(urth) Lake of Birds

Bruno de Albuquerque Furtado meuemaildobruno at gmail.com
Sat May 19 22:34:34 PDT 2012

This list's threads have been a great help in my unrelenting effort to
understand the BotNS and UotNS, which I have just finished reading for the
first time. I live in Brazil, so don't have ready access to much of the
supporting content that would otherwise help me, such as Lexicon Urthus
etc., and therefore this list has been particularly useful. Thanks!

Unfortunately, the archives are so extensive that I lack the will to sift
through them all. Consequently, I don't really know if the remark I'm about
to make is original or not, though I suspect it isn't, for it's quite
obvious. Anyway, while searching for "avern" on google, I stumbled upon
lake Avernus, which is a real lake in Italy. In addition to "Avernus"
meaning "birdless" (apparently due to ancient Romans' belief that birds
that flew over this lake would die), and to this lake being considered a
sort of gate to Hades (and therefore a place in which many dead people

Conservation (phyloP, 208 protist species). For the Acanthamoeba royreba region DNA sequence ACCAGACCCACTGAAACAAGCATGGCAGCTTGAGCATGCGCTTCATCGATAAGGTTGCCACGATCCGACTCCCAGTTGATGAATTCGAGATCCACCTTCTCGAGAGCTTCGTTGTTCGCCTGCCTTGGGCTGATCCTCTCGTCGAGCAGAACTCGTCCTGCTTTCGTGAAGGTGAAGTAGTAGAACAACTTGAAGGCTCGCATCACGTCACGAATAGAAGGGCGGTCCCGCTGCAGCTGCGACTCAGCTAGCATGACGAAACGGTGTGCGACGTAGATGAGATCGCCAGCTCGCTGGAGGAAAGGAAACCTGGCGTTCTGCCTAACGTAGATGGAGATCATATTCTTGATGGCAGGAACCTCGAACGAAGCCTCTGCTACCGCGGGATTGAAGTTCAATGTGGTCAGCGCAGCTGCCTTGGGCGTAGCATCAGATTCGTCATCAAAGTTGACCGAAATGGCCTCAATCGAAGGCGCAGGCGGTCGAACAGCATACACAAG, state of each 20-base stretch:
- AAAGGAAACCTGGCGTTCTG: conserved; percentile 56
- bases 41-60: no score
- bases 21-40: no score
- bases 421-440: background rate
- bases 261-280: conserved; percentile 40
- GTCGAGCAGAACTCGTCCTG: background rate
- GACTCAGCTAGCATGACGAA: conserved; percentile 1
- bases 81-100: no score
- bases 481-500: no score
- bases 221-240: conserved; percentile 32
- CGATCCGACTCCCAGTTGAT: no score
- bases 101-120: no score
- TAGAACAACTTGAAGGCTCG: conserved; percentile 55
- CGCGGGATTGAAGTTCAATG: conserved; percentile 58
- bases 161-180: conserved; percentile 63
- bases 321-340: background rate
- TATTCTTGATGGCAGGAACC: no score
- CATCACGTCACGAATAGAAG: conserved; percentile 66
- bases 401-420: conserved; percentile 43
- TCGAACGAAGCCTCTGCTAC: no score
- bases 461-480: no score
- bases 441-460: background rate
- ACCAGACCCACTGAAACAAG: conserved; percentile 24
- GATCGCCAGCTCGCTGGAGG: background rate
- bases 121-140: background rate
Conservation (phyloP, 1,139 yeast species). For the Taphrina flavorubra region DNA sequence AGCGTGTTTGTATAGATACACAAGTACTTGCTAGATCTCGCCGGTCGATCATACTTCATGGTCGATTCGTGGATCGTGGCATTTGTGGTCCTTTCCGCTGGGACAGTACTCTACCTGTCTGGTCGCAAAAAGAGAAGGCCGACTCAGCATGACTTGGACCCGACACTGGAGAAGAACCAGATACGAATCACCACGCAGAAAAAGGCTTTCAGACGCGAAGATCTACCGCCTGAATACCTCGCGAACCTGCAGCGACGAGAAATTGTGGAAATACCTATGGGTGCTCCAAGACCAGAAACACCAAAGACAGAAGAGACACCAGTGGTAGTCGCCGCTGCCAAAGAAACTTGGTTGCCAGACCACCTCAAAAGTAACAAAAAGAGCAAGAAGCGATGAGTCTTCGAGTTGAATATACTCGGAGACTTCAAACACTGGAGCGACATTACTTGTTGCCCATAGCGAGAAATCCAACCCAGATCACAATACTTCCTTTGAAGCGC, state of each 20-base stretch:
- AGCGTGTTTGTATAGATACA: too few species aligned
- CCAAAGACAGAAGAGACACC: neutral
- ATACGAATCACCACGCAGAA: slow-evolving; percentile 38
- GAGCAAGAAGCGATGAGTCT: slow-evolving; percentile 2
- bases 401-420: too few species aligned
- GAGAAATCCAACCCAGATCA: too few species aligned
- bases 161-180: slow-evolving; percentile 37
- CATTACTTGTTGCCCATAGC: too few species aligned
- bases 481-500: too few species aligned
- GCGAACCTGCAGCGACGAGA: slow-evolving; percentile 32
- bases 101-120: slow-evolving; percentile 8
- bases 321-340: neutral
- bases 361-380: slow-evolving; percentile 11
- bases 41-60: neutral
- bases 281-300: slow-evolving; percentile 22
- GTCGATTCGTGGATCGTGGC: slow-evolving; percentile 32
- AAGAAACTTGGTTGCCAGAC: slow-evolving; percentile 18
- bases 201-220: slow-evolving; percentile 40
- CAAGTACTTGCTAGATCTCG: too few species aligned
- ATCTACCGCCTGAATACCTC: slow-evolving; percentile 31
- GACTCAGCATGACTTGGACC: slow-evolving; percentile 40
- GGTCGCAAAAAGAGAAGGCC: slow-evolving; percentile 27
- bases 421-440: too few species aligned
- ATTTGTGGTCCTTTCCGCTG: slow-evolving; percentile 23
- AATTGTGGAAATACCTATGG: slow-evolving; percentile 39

lie), it is also the abode of the "mythological" Cumean Sibyl. The "Lake of
Birds" is thus obviously lake Avernus.

This raises some questions. What are the gardens in the Botanical Gardens -
illusions, reconstructions of past landscapes, or, as I'm more inclined to
believe, those landscapes themselves? If the Lake of Birds is Avernus
itself, in which time period is it? Ancient Rome? Or is it possible to
experience many different periods of time in the Lake of Birds, as it
appeared to be in the Jungle Garden? What I thought most interesting,
though, was the part in which the old man with the boat (Severian's
grandfather?), says that there is a pipe that links the Lake of Birds to
Gyoll, and that apparently that was the reason why this lake does not dry
up. Is that Wolfe giving us an early clue that, in his world, the future
can determine the past, and not only the other way around? Would lake
Avernus dry up in ancient Rome, if the pipe that connects it to Gyoll would
clog up in the future? Given the general theme of Wolfe's work, that would
"make sense".
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